Awarded for Adaptive Re-Use:
Bill Fling was the recipient of the adaptive re-use award for his barn on the Fling family farm. Bill’s great grandfather, Albert J. Fling bought the farmstead around 1900 and began building the barn in 1902. The 2 story ground barn was utilized for storage and horses on this 200 acre working horse farm until 5 years ago when the thought came to Bill to remake the barn into a place for gatherings.
The Flings worked with local carpenters to repair and modernize the barn so it could become a facility that hosts weddings, reunions, and private parties. There is 3000 sq. ft. of floor space in the old milled timber structure with wet bars, a performance stage, dance hall, and outdoor deck for relaxing. Early Americana items decorate the barn, many, no doubt from the barns previous life.
The Flings have taken it a step further by providing for horse drawn carriage rides to enhance the bridal experience. They also provide in house catering, and hire a local band favorite to provide entertainment. It looks like a lively way to adapt and old barn into a new use! Members and guests will get a first-hand look at the Fling Farm this fall when Bill hosts our fall picnic, so come join us!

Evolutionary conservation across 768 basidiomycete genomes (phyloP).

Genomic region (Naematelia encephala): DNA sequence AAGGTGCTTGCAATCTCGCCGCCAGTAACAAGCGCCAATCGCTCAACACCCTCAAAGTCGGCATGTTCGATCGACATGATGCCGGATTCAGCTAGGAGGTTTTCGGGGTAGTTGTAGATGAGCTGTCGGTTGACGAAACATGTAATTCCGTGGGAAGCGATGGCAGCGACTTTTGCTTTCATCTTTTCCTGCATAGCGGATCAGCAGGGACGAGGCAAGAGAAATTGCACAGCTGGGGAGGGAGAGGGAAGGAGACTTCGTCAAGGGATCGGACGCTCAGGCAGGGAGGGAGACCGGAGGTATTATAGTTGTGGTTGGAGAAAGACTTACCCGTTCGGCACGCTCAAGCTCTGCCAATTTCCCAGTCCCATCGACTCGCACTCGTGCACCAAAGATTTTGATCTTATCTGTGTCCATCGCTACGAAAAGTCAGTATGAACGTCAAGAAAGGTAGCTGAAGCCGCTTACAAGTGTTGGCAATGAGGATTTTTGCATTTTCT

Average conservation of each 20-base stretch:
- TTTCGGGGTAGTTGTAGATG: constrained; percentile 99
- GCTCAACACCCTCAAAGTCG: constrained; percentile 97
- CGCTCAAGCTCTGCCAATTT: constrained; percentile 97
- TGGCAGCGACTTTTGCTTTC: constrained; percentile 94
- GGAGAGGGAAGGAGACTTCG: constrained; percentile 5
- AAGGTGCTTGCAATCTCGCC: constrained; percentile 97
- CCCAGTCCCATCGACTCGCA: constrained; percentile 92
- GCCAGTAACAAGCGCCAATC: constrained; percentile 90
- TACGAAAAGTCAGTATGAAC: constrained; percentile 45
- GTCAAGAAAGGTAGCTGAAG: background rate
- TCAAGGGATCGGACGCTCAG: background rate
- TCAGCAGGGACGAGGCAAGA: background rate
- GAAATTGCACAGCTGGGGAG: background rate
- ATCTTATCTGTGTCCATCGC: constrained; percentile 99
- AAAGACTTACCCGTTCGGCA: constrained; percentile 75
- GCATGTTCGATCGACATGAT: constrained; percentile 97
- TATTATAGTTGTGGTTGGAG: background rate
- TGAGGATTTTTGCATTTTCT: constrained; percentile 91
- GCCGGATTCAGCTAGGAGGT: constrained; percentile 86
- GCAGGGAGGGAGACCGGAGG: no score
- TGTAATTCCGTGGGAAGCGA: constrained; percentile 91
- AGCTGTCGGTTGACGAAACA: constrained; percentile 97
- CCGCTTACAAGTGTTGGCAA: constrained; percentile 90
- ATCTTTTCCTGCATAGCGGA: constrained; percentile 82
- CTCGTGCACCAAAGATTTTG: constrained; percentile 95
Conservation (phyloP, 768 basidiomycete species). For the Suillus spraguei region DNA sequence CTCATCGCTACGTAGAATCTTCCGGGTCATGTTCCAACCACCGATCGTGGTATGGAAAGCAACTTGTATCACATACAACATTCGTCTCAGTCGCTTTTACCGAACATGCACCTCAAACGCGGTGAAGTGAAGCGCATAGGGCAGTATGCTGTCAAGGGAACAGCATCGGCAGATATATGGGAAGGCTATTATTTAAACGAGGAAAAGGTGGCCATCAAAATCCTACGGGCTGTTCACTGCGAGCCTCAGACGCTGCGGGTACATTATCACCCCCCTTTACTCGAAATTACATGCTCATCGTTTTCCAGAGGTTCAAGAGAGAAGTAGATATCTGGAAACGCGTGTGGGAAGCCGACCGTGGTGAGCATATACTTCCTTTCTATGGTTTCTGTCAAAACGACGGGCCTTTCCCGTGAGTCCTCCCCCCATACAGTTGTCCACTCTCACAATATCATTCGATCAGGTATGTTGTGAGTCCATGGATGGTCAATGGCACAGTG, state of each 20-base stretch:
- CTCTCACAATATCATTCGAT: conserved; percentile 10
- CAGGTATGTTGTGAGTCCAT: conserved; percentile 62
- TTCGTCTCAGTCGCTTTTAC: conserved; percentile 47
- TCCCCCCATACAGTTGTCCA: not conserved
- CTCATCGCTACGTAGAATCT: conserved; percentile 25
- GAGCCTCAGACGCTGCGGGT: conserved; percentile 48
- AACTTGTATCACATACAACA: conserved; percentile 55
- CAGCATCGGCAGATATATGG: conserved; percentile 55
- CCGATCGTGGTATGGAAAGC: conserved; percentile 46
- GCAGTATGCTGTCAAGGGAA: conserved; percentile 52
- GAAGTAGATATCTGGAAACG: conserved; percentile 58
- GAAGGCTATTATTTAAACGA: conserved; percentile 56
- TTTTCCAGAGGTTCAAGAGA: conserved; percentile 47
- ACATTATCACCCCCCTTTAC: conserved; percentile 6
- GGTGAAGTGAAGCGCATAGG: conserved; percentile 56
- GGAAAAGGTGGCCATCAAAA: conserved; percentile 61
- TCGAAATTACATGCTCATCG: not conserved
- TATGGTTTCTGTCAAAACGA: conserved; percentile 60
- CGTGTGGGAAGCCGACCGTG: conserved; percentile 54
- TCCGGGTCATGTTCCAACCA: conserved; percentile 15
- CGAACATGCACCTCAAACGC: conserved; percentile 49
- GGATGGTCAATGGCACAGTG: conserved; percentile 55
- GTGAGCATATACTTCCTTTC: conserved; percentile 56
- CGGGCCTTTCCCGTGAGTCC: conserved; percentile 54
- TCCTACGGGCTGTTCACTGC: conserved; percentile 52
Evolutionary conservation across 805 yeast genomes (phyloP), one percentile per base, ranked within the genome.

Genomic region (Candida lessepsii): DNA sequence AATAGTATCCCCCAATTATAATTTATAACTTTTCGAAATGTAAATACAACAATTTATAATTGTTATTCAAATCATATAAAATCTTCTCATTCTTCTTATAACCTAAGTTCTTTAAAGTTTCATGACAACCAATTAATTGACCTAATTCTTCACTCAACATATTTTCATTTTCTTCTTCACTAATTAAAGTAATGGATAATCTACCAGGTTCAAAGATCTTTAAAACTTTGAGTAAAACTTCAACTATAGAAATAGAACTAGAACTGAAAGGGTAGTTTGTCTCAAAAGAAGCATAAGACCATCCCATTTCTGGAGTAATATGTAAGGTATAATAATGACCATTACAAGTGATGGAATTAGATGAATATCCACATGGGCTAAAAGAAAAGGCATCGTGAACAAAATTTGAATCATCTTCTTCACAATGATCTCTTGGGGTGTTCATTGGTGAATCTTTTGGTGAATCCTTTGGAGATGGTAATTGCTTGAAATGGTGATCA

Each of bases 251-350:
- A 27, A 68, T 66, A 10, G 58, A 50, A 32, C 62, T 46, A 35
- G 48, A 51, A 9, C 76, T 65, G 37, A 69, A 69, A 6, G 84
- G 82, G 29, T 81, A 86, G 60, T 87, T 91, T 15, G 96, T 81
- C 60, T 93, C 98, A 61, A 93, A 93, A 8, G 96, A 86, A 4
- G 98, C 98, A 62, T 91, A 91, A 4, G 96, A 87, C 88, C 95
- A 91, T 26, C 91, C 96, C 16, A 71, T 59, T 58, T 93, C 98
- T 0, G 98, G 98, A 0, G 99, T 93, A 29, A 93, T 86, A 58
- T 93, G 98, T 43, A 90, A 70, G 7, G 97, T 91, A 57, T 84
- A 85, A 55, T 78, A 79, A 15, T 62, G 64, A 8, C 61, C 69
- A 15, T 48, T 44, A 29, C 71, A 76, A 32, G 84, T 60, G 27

Awarded for Agricultural Use:
The award for agricultural use went to Dr. Ed Martinek. Mr. Martinek purchased the farm and German style bank barn in 2007, and set out to restore the 1851 structure to use in some sort of agri-business or agri-tourism. The original owner was Micheal Swigart who it is believed farmed their as early as 1812. The family cleared and broke the virgin soil, then lived and farmed there for several generations.
Ed Martinek saw the value in the old barn, and understood the significance the barn had with the community. In 2008 Ed hired the Architectural Reclamation Inc. company to begin the restoration process. They preserved the corn crib, granary, and stone foundation while adding some modern amenities such as upgraded electrical service, stairs and additional framing to withstand heavier loads. The barn features gunstock style posts and has two intact 60 ft. summer beams.
The crew of Architectural Reclamation nominated Mr. Martinek for the award in part because they were justifiably proud of their work, but also because they were happy that someone had the foresight to take a once prominent part of the community and restore it for another 150 years of service. It is currently serving as storage for hay and farm equipment.